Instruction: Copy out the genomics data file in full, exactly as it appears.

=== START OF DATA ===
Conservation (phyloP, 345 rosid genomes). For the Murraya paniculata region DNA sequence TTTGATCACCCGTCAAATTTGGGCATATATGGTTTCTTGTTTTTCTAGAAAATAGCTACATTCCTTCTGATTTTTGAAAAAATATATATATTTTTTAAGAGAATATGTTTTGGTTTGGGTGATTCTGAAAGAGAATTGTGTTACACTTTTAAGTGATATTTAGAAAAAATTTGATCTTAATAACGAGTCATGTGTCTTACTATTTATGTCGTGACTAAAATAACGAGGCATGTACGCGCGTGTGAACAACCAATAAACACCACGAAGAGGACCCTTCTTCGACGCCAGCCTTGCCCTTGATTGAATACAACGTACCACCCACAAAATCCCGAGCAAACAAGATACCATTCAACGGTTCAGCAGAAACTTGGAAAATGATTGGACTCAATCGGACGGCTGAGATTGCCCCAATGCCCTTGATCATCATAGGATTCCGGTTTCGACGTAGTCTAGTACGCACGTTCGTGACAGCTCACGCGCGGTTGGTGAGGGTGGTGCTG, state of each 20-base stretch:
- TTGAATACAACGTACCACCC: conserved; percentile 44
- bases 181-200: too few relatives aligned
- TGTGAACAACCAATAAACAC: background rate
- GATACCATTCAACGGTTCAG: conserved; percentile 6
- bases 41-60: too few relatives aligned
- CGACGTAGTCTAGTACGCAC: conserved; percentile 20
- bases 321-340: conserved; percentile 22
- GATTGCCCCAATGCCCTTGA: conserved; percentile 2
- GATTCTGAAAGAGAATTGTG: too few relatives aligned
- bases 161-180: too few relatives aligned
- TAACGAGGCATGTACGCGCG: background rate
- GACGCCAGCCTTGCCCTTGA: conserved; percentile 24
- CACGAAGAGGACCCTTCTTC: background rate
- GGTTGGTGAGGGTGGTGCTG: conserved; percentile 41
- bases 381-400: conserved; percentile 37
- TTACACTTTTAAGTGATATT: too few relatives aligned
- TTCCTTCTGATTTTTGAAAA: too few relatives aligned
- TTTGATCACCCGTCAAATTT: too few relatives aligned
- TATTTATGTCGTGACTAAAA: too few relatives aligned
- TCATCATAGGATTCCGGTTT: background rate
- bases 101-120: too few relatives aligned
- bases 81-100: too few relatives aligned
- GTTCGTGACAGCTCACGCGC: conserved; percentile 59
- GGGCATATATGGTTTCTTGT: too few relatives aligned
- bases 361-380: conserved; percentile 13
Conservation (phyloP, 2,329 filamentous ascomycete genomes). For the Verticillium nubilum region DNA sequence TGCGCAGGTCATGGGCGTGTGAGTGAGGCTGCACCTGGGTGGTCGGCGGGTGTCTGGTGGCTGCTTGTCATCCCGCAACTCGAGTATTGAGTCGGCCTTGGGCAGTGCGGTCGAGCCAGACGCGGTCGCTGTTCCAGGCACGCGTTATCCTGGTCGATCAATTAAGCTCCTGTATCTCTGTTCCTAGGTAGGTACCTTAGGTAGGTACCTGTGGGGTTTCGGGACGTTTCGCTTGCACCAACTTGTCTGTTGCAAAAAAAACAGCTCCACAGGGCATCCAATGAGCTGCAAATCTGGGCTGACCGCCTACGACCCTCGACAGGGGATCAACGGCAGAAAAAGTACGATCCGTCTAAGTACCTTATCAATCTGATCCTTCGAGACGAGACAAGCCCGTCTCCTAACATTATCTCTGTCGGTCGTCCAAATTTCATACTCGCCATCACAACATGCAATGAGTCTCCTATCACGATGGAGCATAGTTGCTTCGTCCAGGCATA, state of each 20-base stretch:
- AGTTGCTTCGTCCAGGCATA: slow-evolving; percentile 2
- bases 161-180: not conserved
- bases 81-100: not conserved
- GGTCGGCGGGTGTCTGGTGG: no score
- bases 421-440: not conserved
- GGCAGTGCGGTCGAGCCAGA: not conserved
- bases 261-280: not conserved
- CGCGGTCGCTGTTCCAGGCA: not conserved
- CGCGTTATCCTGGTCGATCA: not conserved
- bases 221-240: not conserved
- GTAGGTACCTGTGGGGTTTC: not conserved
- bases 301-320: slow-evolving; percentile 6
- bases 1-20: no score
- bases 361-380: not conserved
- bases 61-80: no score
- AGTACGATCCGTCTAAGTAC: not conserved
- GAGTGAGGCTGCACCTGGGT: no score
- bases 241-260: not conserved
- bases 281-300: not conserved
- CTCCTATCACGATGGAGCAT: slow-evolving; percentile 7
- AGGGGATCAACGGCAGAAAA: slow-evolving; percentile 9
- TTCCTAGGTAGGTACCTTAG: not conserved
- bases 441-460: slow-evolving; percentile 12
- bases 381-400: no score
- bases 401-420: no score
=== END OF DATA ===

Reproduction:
Conservation (phyloP, 345 rosid genomes). For the Murraya paniculata region DNA sequence TTTGATCACCCGTCAAATTTGGGCATATATGGTTTCTTGTTTTTCTAGAAAATAGCTACATTCCTTCTGATTTTTGAAAAAATATATATATTTTTTAAGAGAATATGTTTTGGTTTGGGTGATTCTGAAAGAGAATTGTGTTACACTTTTAAGTGATATTTAGAAAAAATTTGATCTTAATAACGAGTCATGTGTCTTACTATTTATGTCGTGACTAAAATAACGAGGCATGTACGCGCGTGTGAACAACCAATAAACACCACGAAGAGGACCCTTCTTCGACGCCAGCCTTGCCCTTGATTGAATACAACGTACCACCCACAAAATCCCGAGCAAACAAGATACCATTCAACGGTTCAGCAGAAACTTGGAAAATGATTGGACTCAATCGGACGGCTGAGATTGCCCCAATGCCCTTGATCATCATAGGATTCCGGTTTCGACGTAGTCTAGTACGCACGTTCGTGACAGCTCACGCGCGGTTGGTGAGGGTGGTGCTG, state of each 20-base stretch:
- TTGAATACAACGTACCACCC: conserved; percentile 44
- bases 181-200: too few relatives aligned
- TGTGAACAACCAATAAACAC: background rate
- GATACCATTCAACGGTTCAG: conserved; percentile 6
- bases 41-60: too few relatives aligned
- CGACGTAGTCTAGTACGCAC: conserved; percentile 20
- bases 321-340: conserved; percentile 22
- GATTGCCCCAATGCCCTTGA: conserved; percentile 2
- GATTCTGAAAGAGAATTGTG: too few relatives aligned
- bases 161-180: too few relatives aligned
- TAACGAGGCATGTACGCGCG: background rate
- GACGCCAGCCTTGCCCTTGA: conserved; percentile 24
- CACGAAGAGGACCCTTCTTC: background rate
- GGTTGGTGAGGGTGGTGCTG: conserved; percentile 41
- bases 381-400: conserved; percentile 37
- TTACACTTTTAAGTGATATT: too few relatives aligned
- TTCCTTCTGATTTTTGAAAA: too few relatives aligned
- TTTGATCACCCGTCAAATTT: too few relatives aligned
- TATTTATGTCGTGACTAAAA: too few relatives aligned
- TCATCATAGGATTCCGGTTT: background rate
- bases 101-120: too few relatives aligned
- bases 81-100: too few relatives aligned
- GTTCGTGACAGCTCACGCGC: conserved; percentile 59
- GGGCATATATGGTTTCTTGT: too few relatives aligned
- bases 361-380: conserved; percentile 13
Conservation (phyloP, 2,329 filamentous ascomycete genomes). For the Verticillium nubilum region DNA sequence TGCGCAGGTCATGGGCGTGTGAGTGAGGCTGCACCTGGGTGGTCGGCGGGTGTCTGGTGGCTGCTTGTCATCCCGCAACTCGAGTATTGAGTCGGCCTTGGGCAGTGCGGTCGAGCCAGACGCGGTCGCTGTTCCAGGCACGCGTTATCCTGGTCGATCAATTAAGCTCCTGTATCTCTGTTCCTAGGTAGGTACCTTAGGTAGGTACCTGTGGGGTTTCGGGACGTTTCGCTTGCACCAACTTGTCTGTTGCAAAAAAAACAGCTCCACAGGGCATCCAATGAGCTGCAAATCTGGGCTGACCGCCTACGACCCTCGACAGGGGATCAACGGCAGAAAAAGTACGATCCGTCTAAGTACCTTATCAATCTGATCCTTCGAGACGAGACAAGCCCGTCTCCTAACATTATCTCTGTCGGTCGTCCAAATTTCATACTCGCCATCACAACATGCAATGAGTCTCCTATCACGATGGAGCATAGTTGCTTCGTCCAGGCATA, state of each 20-base stretch:
- AGTTGCTTCGTCCAGGCATA: slow-evolving; percentile 2
- bases 161-180: not conserved
- bases 81-100: not conserved
- GGTCGGCGGGTGTCTGGTGG: no score
- bases 421-440: not conserved
- GGCAGTGCGGTCGAGCCAGA: not conserved
- bases 261-280: not conserved
- CGCGGTCGCTGTTCCAGGCA: not conserved
- CGCGTTATCCTGGTCGATCA: not conserved
- bases 221-240: not conserved
- GTAGGTACCTGTGGGGTTTC: not conserved
- bases 301-320: slow-evolving; percentile 6
- bases 1-20: no score
- bases 361-380: not conserved
- bases 61-80: no score
- AGTACGATCCGTCTAAGTAC: not conserved
- GAGTGAGGCTGCACCTGGGT: no score
- bases 241-260: not conserved
- bases 281-300: not conserved
- CTCCTATCACGATGGAGCAT: slow-evolving; percentile 7
- AGGGGATCAACGGCAGAAAA: slow-evolving; percentile 9
- TTCCTAGGTAGGTACCTTAG: not conserved
- bases 441-460: slow-evolving; percentile 12
- bases 381-400: no score
- bases 401-420: no score